3. “For so (they did)…to the Prophets”

The reference to the Prophets (lit. “Foretellers”, pl. of profh/th$ proph¢¡t¢s) is an interesting addition by Jesus to the principal result-clause , in that it further qualifies the persecution faced by the righteous (believer) (cf. the prior note on the eighth Beatitude, Matt 5:10). In Matthew it reads “for thus they pursued [i.e. persecuted] the Foretellers before you” (“they” being unspecified or implied); in Luke it states “accordingly their fathers did the self(same) things to the Foretellers” (referring to the four verbs and expressions of mistreatment in Lk 6:22, committed by the Israelite/Jewish contemporaries of the Prophets). It is difficult to say which might more accurately reflect the putative ‘original’ saying (in Aramaic); in either version, however, the meaning is essentially the same. Persecution of the Prophets of Israel was a common ethical and polemical motif in Judaism (1 Esdr 1:41; 2 Esdr 1:32; 2:1; 7:130, etc; cf. 1 Kings 19:10; Jer 15:15; 17:18; 20:11; 26:20-24) and the New Testament (Matt 5:12; 23:29-37; Lk 11:47-50; 13:34; Acts 7:52)—indeed, the Prophets in this respect serve as sympathetic exemplars for believers to follow (Heb 11:32-12:1). Saints and Prophets are mentioned in tandem in the heavenly vision of the book of Revelation (Rev 11:18; 16:6; 18:24), in a similar eschatological context (reward for their suffering and martyrdom) as we find here in the Beatitudes.

After reading Luke 6:22-23, the corresponding “Woe” in verse 26 is surprisingly brief, almost perfunctory, by comparison—

Ou)ai\ o%tan u(ma=$ kalw=$ ei&pwsin pa/nte$ oi( a&nqrwpoi: kata\ ta\ au)ta\ ga\r e)poi/oun toi=$ pseudoprofh/tai$ oi( pate/re$ au)tw=n
“Woe when all men say (things) beautifully [i.e. speak well] of you, for accordingly their fathers did the self(same) things to the false-Foretellers [i.e. false Prophets]”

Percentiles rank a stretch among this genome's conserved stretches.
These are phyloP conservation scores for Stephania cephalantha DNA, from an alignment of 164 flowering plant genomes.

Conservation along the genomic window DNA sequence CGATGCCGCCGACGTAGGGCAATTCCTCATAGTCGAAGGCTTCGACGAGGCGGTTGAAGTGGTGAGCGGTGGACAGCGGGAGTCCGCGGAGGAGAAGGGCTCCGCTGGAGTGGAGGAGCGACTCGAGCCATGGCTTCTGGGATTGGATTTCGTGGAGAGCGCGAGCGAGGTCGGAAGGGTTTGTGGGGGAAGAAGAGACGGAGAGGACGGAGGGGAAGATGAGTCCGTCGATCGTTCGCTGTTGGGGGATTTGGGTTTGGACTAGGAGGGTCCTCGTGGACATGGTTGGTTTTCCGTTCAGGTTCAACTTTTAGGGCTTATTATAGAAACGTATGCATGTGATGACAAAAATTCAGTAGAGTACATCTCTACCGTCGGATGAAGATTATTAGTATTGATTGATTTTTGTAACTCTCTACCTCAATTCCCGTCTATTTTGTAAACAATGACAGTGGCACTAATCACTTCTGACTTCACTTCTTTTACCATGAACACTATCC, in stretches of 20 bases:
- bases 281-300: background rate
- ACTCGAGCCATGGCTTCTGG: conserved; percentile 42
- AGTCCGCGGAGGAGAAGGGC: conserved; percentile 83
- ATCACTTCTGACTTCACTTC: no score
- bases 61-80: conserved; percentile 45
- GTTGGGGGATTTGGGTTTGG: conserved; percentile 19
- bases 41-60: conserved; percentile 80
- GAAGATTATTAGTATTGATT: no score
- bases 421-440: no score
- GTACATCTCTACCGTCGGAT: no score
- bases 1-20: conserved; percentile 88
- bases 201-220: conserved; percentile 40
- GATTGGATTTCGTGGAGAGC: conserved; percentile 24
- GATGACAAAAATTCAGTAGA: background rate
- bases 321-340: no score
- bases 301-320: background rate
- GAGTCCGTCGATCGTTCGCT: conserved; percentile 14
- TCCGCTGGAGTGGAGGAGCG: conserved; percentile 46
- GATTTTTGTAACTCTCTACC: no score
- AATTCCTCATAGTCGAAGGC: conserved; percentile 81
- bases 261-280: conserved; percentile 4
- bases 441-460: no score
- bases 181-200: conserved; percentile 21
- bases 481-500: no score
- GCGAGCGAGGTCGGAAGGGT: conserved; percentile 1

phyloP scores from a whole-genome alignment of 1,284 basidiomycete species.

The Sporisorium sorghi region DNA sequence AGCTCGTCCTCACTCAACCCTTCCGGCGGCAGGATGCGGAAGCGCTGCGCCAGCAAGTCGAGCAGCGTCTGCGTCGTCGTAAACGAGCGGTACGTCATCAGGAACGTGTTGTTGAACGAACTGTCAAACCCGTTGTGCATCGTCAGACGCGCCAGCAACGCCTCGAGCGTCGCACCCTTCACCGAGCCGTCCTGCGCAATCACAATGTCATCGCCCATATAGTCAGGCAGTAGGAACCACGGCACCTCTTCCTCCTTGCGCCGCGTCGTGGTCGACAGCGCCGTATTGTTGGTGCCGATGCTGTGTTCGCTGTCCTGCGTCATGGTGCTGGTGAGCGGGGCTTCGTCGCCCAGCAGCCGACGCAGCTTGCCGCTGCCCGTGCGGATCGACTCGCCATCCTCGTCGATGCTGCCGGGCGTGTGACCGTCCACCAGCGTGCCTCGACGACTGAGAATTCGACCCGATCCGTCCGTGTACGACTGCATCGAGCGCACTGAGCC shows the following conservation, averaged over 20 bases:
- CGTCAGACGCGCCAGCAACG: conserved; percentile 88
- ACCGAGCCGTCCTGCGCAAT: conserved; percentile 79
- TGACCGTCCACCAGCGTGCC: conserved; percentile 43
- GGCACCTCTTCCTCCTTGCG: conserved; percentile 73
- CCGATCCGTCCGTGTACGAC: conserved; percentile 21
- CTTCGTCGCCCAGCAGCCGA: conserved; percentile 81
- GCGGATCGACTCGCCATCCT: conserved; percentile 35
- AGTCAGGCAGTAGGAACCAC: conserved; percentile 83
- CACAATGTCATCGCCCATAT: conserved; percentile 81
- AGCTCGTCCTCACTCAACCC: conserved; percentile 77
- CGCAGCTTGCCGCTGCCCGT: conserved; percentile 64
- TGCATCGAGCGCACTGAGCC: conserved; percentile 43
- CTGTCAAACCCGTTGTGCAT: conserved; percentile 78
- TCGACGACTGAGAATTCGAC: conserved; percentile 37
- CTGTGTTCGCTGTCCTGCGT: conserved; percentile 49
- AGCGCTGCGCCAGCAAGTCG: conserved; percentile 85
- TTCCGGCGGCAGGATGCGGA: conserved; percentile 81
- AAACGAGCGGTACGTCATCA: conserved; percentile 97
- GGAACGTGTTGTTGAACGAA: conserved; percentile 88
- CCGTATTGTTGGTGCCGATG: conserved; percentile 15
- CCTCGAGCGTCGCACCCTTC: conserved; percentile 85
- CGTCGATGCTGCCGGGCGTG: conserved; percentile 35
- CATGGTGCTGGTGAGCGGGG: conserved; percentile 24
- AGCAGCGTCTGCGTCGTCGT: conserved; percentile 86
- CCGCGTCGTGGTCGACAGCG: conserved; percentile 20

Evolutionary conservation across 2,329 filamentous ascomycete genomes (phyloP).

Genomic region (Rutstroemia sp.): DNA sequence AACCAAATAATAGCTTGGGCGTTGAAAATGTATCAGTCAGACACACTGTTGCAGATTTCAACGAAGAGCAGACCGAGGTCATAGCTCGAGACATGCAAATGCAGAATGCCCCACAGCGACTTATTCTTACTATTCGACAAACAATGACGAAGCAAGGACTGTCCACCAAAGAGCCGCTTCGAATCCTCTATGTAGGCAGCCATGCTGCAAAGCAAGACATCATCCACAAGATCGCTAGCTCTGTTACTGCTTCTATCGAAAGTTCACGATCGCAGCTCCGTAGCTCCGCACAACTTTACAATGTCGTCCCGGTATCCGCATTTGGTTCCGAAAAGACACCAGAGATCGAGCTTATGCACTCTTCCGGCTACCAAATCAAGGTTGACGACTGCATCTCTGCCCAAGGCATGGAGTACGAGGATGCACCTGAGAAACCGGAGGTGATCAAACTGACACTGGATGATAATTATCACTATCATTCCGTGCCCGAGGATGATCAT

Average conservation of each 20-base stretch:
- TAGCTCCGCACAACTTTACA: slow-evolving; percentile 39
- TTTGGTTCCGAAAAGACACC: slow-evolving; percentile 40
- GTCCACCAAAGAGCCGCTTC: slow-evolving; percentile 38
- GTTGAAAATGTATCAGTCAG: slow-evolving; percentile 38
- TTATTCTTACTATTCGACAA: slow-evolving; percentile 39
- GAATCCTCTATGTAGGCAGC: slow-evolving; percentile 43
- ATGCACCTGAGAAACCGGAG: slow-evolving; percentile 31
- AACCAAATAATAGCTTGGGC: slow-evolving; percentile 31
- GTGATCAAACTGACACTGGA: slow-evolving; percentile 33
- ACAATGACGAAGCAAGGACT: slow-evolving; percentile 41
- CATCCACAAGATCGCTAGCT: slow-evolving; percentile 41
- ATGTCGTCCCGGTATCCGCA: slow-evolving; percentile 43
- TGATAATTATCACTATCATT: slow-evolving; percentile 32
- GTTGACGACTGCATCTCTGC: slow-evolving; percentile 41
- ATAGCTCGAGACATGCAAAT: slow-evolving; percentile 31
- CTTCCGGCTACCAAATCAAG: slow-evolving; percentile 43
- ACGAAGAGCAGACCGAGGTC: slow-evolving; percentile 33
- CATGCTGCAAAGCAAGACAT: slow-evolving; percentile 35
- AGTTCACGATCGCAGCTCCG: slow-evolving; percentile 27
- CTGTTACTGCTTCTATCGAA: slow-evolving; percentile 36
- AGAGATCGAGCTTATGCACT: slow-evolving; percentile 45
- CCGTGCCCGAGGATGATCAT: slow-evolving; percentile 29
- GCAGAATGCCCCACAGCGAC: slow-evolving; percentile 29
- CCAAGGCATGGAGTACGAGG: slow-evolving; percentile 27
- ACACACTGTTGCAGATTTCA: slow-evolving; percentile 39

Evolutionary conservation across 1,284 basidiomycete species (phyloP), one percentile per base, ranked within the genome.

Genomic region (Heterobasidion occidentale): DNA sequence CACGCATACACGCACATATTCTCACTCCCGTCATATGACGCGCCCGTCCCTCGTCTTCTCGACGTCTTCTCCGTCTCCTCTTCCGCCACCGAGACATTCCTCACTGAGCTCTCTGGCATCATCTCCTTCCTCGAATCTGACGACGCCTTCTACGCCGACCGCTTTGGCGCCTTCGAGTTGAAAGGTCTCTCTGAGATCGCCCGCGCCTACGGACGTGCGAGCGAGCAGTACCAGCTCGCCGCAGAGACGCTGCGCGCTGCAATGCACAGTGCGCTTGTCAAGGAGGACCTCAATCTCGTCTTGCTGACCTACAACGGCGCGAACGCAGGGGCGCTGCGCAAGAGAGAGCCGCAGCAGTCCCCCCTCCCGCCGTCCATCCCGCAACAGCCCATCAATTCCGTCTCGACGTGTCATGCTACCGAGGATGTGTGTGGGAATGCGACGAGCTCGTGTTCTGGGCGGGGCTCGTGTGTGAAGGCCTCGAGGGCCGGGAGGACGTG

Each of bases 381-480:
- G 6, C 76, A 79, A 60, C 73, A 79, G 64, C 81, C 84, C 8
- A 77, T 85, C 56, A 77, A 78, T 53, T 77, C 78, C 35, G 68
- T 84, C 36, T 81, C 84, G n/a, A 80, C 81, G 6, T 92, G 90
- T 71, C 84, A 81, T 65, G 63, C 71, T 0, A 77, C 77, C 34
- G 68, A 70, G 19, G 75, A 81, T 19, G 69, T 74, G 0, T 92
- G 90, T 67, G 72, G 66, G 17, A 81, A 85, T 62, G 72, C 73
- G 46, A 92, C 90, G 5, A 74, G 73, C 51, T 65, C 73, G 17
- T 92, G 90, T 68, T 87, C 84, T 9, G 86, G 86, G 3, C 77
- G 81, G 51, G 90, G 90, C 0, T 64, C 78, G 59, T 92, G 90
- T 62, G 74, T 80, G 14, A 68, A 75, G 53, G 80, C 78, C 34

including one corresponding phrase from 6:22b and presenting the contrast (opposite) of 6:23b. Jesus may not have wished to conclude the Beatitudes with on an overly negative tone by emphasizing the opposite (for the wicked) of everything relating to the righteous in vv. 22-23; or, perhaps the Gospel writer shortened Jesus’ saying for the same purpose. I will be discussing the four Lukan Woes specifically in the next day’s note, but here in passing it is worth examining the term “false prophet” (yeudoprofh/th$), which I will do in a supplemental note.

Note of the Day – February 22 (Beatitudes)

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The so-called ninth (or ninth + tenth) Matthean Beatitude (Matt 5:11-12) holds a special position and should be considered separately from the collection of eight in Matt 5:3-10. It is also significant in that there is a Lukan parallel (Lk 6:22-23, with a corresponding “woe” in v. 26) for this two-fold Beatitude. It may be helpful here to compare the two sets of Beatitudes (Matthean and Lukan), using Matthew as the point of reference:

  • 1st: Matt 5:3 (= 1st in Luke [Lk 6:20b with “woe”, v. 24])—”Happy the poor…”
  • 2nd: Matt 5:4 (= 3rd in Luke [Lk 6:21b with “woe”, v. 25b])—”Happy the (ones) mourning/weeping…”
  • 3rd: Matt 5:5 (not in Luke)—”Happy the meek/gentle…”
  • 4th: Matt 5:6 (= 2nd in Luke [Lk 6:21a with “woe”, v. 25a])—”Happy the (ones) hungering [and thirsting]…”
  • 5th: Matt 5:7 (not in Luke, but see Lk 6:36)—”Happy the merciful…”
  • 6th: Matt 5:8 (not in Luke)—”Happy the pure in heart…”
  • 7th: Matt 5:9 (not in Luke)—”Happy the peace-makers…”
  • 8th: Matt 5:10 (not in Luke)—”Happy the (ones) having been pursued on account of justice/righteousness…”